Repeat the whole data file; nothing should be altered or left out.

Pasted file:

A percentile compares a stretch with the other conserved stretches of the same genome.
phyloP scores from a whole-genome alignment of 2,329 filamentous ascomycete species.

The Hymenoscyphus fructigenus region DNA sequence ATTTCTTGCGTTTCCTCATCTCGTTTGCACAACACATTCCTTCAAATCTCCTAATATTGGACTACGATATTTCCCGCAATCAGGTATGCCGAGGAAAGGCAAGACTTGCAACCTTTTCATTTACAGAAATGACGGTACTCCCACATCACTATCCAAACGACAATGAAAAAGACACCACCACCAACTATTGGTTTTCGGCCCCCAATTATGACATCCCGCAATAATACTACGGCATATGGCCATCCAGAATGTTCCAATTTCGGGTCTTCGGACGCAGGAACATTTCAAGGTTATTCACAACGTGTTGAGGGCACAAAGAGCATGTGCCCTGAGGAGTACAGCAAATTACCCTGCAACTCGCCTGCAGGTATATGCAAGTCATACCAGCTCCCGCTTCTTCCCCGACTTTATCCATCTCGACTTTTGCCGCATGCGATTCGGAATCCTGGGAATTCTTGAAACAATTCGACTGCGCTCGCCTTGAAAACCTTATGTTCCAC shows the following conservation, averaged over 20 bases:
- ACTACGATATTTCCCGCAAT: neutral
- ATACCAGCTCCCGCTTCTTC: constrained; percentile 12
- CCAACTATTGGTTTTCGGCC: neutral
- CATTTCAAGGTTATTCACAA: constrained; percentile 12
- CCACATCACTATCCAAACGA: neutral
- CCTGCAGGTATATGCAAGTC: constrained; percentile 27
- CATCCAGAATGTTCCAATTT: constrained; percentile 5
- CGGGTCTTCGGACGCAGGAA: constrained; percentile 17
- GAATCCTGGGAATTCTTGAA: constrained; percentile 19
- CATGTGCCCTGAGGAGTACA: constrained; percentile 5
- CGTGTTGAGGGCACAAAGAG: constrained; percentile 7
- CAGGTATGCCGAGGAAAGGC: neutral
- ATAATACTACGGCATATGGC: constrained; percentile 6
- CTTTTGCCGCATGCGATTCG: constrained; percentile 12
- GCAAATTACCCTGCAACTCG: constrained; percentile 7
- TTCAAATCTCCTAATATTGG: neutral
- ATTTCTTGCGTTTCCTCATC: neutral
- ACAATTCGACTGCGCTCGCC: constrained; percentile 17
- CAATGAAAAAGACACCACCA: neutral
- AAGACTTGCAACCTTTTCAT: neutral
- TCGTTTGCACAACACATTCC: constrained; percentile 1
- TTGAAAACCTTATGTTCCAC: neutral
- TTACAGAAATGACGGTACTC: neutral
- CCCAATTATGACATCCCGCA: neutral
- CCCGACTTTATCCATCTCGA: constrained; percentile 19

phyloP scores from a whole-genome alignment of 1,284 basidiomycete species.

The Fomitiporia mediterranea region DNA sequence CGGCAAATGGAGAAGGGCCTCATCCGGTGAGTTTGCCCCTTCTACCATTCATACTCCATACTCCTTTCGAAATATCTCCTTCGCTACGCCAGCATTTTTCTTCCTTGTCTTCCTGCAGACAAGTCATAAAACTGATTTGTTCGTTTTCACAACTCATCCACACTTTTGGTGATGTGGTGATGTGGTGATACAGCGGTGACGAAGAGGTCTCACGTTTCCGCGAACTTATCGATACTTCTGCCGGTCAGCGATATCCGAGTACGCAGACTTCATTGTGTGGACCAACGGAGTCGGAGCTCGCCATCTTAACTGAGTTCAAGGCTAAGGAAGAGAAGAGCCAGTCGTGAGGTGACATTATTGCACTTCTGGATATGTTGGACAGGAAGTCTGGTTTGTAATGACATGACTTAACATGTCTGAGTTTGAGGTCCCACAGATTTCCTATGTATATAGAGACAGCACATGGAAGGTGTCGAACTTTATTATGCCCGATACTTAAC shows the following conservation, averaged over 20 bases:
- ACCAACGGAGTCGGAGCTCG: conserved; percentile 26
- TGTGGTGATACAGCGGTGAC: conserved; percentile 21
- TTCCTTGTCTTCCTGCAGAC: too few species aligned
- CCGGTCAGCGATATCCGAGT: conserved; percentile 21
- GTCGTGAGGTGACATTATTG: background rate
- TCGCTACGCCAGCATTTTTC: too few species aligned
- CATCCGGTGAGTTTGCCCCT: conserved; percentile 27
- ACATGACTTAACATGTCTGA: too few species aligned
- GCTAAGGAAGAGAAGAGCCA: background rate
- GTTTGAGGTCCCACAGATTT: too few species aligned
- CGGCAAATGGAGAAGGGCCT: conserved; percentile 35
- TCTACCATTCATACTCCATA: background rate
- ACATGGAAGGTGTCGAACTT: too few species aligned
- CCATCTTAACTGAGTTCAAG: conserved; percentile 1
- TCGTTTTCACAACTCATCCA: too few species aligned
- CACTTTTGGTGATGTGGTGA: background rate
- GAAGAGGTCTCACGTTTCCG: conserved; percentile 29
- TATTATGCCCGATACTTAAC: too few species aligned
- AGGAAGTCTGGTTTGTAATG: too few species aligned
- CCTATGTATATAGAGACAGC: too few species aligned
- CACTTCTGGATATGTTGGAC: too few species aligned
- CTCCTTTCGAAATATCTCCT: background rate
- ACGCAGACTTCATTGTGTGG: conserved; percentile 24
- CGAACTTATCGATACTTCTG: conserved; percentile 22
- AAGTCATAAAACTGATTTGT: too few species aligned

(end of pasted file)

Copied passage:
A percentile compares a stretch with the other conserved stretches of the same genome.
phyloP scores from a whole-genome alignment of 2,329 filamentous ascomycete species.

The Hymenoscyphus fructigenus region DNA sequence ATTTCTTGCGTTTCCTCATCTCGTTTGCACAACACATTCCTTCAAATCTCCTAATATTGGACTACGATATTTCCCGCAATCAGGTATGCCGAGGAAAGGCAAGACTTGCAACCTTTTCATTTACAGAAATGACGGTACTCCCACATCACTATCCAAACGACAATGAAAAAGACACCACCACCAACTATTGGTTTTCGGCCCCCAATTATGACATCCCGCAATAATACTACGGCATATGGCCATCCAGAATGTTCCAATTTCGGGTCTTCGGACGCAGGAACATTTCAAGGTTATTCACAACGTGTTGAGGGCACAAAGAGCATGTGCCCTGAGGAGTACAGCAAATTACCCTGCAACTCGCCTGCAGGTATATGCAAGTCATACCAGCTCCCGCTTCTTCCCCGACTTTATCCATCTCGACTTTTGCCGCATGCGATTCGGAATCCTGGGAATTCTTGAAACAATTCGACTGCGCTCGCCTTGAAAACCTTATGTTCCAC shows the following conservation, averaged over 20 bases:
- ACTACGATATTTCCCGCAAT: neutral
- ATACCAGCTCCCGCTTCTTC: constrained; percentile 12
- CCAACTATTGGTTTTCGGCC: neutral
- CATTTCAAGGTTATTCACAA: constrained; percentile 12
- CCACATCACTATCCAAACGA: neutral
- CCTGCAGGTATATGCAAGTC: constrained; percentile 27
- CATCCAGAATGTTCCAATTT: constrained; percentile 5
- CGGGTCTTCGGACGCAGGAA: constrained; percentile 17
- GAATCCTGGGAATTCTTGAA: constrained; percentile 19
- CATGTGCCCTGAGGAGTACA: constrained; percentile 5
- CGTGTTGAGGGCACAAAGAG: constrained; percentile 7
- CAGGTATGCCGAGGAAAGGC: neutral
- ATAATACTACGGCATATGGC: constrained; percentile 6
- CTTTTGCCGCATGCGATTCG: constrained; percentile 12
- GCAAATTACCCTGCAACTCG: constrained; percentile 7
- TTCAAATCTCCTAATATTGG: neutral
- ATTTCTTGCGTTTCCTCATC: neutral
- ACAATTCGACTGCGCTCGCC: constrained; percentile 17
- CAATGAAAAAGACACCACCA: neutral
- AAGACTTGCAACCTTTTCAT: neutral
- TCGTTTGCACAACACATTCC: constrained; percentile 1
- TTGAAAACCTTATGTTCCAC: neutral
- TTACAGAAATGACGGTACTC: neutral
- CCCAATTATGACATCCCGCA: neutral
- CCCGACTTTATCCATCTCGA: constrained; percentile 19

phyloP scores from a whole-genome alignment of 1,284 basidiomycete species.

The Fomitiporia mediterranea region DNA sequence CGGCAAATGGAGAAGGGCCTCATCCGGTGAGTTTGCCCCTTCTACCATTCATACTCCATACTCCTTTCGAAATATCTCCTTCGCTACGCCAGCATTTTTCTTCCTTGTCTTCCTGCAGACAAGTCATAAAACTGATTTGTTCGTTTTCACAACTCATCCACACTTTTGGTGATGTGGTGATGTGGTGATACAGCGGTGACGAAGAGGTCTCACGTTTCCGCGAACTTATCGATACTTCTGCCGGTCAGCGATATCCGAGTACGCAGACTTCATTGTGTGGACCAACGGAGTCGGAGCTCGCCATCTTAACTGAGTTCAAGGCTAAGGAAGAGAAGAGCCAGTCGTGAGGTGACATTATTGCACTTCTGGATATGTTGGACAGGAAGTCTGGTTTGTAATGACATGACTTAACATGTCTGAGTTTGAGGTCCCACAGATTTCCTATGTATATAGAGACAGCACATGGAAGGTGTCGAACTTTATTATGCCCGATACTTAAC shows the following conservation, averaged over 20 bases:
- ACCAACGGAGTCGGAGCTCG: conserved; percentile 26
- TGTGGTGATACAGCGGTGAC: conserved; percentile 21
- TTCCTTGTCTTCCTGCAGAC: too few species aligned
- CCGGTCAGCGATATCCGAGT: conserved; percentile 21
- GTCGTGAGGTGACATTATTG: background rate
- TCGCTACGCCAGCATTTTTC: too few species aligned
- CATCCGGTGAGTTTGCCCCT: conserved; percentile 27
- ACATGACTTAACATGTCTGA: too few species aligned
- GCTAAGGAAGAGAAGAGCCA: background rate
- GTTTGAGGTCCCACAGATTT: too few species aligned
- CGGCAAATGGAGAAGGGCCT: conserved; percentile 35
- TCTACCATTCATACTCCATA: background rate
- ACATGGAAGGTGTCGAACTT: too few species aligned
- CCATCTTAACTGAGTTCAAG: conserved; percentile 1
- TCGTTTTCACAACTCATCCA: too few species aligned
- CACTTTTGGTGATGTGGTGA: background rate
- GAAGAGGTCTCACGTTTCCG: conserved; percentile 29
- TATTATGCCCGATACTTAAC: too few species aligned
- AGGAAGTCTGGTTTGTAATG: too few species aligned
- CCTATGTATATAGAGACAGC: too few species aligned
- CACTTCTGGATATGTTGGAC: too few species aligned
- CTCCTTTCGAAATATCTCCT: background rate
- ACGCAGACTTCATTGTGTGG: conserved; percentile 24
- CGAACTTATCGATACTTCTG: conserved; percentile 22
- AAGTCATAAAACTGATTTGT: too few species aligned